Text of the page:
In the interest of historical truth it must be made clear that: 1) Tomasz Flegier (not Flieger) was always referred to as a Polish pilot, and as such gave a number of flight demonstrations in various foreign towns, including Riga (as evident from Swiat, 1911, No. 14, p. 13 and other press reports of the period); 2) there is not a shred of evidence to connect Tomasz Flegier with the design or building of the Jaskolka in any way (at that time he was in Russia); 3) not only Polish but also all contemporary Austrian documents and publications acknowledge without reservation that the sole designer and inventor of the Jaskolka and all its features was Edmund Libanski (Rumbowicz only helped him to build the machine in Lwow); 4) as already stated (on the evidence of Polish press reports of the period, e.g. Swiat, 1911, No. 35, p. 14) the Jaskolka was built in Lwow and taken to Wiener-Neustadt only for tests. In view of the above facts, Zbierariski's statement that the machine 'had nothing to do with the birth of aviation in Poland' is astonishing.
When Libanski went to Wiener-Neustadt with his Jaskolka, Witold Rumbowicz and Tomasz Flegier evolved jointly a design for their own monoplane project, which was derived from the Jaskolka. Construction of this machine, referred to as the Rumbowicz-Flegier system monoplane, was undertaken by the Warsaw 'Aero-Office' (the ownership of which passed at that time from Dekler to Stepowski and Rumbowicz) in the autumn of 1911. The airframe, built by Stepowski and Rumbowicz, was almost finished in 1912, but nothing is known about its final completion or subsequent fate and no technical details are available.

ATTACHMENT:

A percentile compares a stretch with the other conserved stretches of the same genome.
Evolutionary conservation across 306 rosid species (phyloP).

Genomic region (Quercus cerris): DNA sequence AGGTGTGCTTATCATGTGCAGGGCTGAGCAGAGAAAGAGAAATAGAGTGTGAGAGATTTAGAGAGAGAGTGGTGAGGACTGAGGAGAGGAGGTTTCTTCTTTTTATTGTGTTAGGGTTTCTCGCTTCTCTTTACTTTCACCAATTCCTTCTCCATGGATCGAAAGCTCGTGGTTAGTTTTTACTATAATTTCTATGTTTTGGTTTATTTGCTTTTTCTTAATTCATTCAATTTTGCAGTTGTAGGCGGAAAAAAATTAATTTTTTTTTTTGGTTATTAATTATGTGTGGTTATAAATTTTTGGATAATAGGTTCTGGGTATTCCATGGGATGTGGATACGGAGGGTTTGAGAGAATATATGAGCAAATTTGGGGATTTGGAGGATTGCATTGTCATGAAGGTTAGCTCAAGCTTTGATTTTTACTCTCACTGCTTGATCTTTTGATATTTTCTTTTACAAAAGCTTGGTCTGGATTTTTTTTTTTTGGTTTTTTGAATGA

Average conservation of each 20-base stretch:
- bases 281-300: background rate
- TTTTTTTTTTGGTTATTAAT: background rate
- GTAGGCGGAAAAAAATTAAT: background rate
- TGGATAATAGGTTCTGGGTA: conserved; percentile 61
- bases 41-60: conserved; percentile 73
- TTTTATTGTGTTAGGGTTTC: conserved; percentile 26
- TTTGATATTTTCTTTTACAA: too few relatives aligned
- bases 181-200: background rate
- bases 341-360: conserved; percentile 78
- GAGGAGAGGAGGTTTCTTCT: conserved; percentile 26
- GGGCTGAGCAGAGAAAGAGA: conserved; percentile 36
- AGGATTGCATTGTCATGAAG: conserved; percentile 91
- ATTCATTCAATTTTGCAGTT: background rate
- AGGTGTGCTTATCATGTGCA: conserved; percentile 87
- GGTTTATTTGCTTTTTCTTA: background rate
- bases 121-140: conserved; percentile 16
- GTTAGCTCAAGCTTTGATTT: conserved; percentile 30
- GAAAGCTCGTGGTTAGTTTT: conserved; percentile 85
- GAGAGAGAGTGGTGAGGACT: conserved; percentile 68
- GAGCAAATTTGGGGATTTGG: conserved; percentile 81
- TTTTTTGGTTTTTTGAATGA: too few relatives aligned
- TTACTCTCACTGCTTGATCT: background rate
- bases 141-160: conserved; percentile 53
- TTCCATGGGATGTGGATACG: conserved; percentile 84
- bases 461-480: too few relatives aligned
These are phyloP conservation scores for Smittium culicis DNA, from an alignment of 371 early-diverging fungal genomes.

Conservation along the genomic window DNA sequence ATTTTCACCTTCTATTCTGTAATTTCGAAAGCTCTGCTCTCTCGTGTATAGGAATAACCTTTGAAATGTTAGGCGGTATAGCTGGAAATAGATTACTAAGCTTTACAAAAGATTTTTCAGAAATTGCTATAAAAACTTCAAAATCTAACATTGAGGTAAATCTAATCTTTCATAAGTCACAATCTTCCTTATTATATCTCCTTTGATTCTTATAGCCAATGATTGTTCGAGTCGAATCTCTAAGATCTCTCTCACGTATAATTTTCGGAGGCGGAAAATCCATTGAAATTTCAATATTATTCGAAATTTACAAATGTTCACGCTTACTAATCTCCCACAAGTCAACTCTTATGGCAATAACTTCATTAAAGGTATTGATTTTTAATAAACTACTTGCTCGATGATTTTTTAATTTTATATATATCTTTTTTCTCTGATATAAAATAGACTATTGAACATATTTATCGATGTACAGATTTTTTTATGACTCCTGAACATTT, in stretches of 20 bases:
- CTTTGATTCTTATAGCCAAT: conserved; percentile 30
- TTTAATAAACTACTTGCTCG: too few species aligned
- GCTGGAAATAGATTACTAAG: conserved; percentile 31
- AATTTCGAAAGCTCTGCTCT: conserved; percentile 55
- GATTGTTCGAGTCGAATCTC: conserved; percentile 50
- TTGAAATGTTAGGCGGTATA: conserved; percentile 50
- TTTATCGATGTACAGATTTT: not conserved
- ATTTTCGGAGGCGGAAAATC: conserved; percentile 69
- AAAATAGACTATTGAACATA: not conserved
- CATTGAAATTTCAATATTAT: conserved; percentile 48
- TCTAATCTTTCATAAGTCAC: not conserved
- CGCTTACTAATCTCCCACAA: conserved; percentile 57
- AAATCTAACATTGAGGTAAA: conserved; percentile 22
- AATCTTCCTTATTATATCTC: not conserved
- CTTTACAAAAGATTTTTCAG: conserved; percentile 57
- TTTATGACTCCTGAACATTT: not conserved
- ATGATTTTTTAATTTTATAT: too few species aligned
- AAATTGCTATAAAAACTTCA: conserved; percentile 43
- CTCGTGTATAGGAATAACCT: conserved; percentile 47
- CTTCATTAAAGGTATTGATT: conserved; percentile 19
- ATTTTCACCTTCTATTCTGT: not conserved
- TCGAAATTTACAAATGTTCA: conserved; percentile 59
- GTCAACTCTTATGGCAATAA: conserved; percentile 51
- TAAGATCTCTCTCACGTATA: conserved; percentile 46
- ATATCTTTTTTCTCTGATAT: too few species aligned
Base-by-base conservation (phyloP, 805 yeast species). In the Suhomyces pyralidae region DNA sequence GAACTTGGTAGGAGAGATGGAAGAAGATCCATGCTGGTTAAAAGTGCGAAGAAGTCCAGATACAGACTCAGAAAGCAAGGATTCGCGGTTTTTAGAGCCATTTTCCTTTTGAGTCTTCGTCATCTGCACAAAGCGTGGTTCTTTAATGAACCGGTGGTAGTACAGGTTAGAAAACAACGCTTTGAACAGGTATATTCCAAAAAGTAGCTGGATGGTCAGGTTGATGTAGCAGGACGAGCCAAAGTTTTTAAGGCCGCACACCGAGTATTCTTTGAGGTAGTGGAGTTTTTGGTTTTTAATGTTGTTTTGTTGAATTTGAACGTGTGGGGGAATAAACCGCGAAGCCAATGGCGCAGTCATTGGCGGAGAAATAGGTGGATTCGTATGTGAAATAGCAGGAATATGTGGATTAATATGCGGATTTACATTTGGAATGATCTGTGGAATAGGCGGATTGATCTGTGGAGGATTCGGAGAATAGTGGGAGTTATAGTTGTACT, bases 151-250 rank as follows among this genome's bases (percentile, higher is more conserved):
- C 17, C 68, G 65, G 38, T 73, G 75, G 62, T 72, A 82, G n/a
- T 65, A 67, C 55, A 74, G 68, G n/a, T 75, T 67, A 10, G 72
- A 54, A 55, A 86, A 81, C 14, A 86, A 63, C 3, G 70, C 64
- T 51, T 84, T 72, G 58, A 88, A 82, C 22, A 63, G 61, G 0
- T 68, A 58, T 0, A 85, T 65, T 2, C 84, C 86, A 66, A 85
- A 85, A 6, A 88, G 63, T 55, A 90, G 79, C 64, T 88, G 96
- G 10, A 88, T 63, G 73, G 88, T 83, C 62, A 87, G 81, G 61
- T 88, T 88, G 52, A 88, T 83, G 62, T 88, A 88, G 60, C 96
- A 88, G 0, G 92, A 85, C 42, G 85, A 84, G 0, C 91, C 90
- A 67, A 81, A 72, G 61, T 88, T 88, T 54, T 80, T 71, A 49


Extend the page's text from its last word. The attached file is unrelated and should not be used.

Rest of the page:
Construction: The Jaskolka was a two-seat braced sesqui-/monoplane, built of wood, except for the landing gear. The main wing, featuring a very pronounced sweepback, was a divided two-spar double-surfaced structure and was provided with ailerons. The wing panels, set at a coarse dihedral angle, were attached to the upper fuselage framework and braced to the cabane on top of the fuselage, and below to the fuselage and landing gear framework. The detachable supplementary short-span wing, equipped with the movable "braking" flap, was carried high above the main wing on two pairs of struts. The main fuselage frame, trussed by wires, was of rectangular section and was partly covered with fabric. The pilot's cockpit, equipped with a steering wheel on a control column which effected all controls, was situated immediately behind the cabane. Provision for another seat was made behind the pilot. The tail unit, a conventional monoplane structure covered with fabric, consisted of a triangular fin and rudder, tailplane and one-piece elevator. The tailplane, carried on struts below the rear end of the fuselage, was braced by struts and wires. The landing-gear framework, built up of metal tubes, was attached to the first fuselage frame and supported by a system of struts. The landing gear consisted of two front wheels provided with spring shock-absorbers and a tailskid. The Jaskolka was powered by a 28 hp Delfose three-cylinder rotary engine, mounted in front of a two-blade tractor airscrew. The span of the aircraft was 10.6 m (34 ft 9 1/2 in). The empty weight was 240 kg (529 lb) and the maximum loaded weight, as a two-seater, 450 kg (992 lb).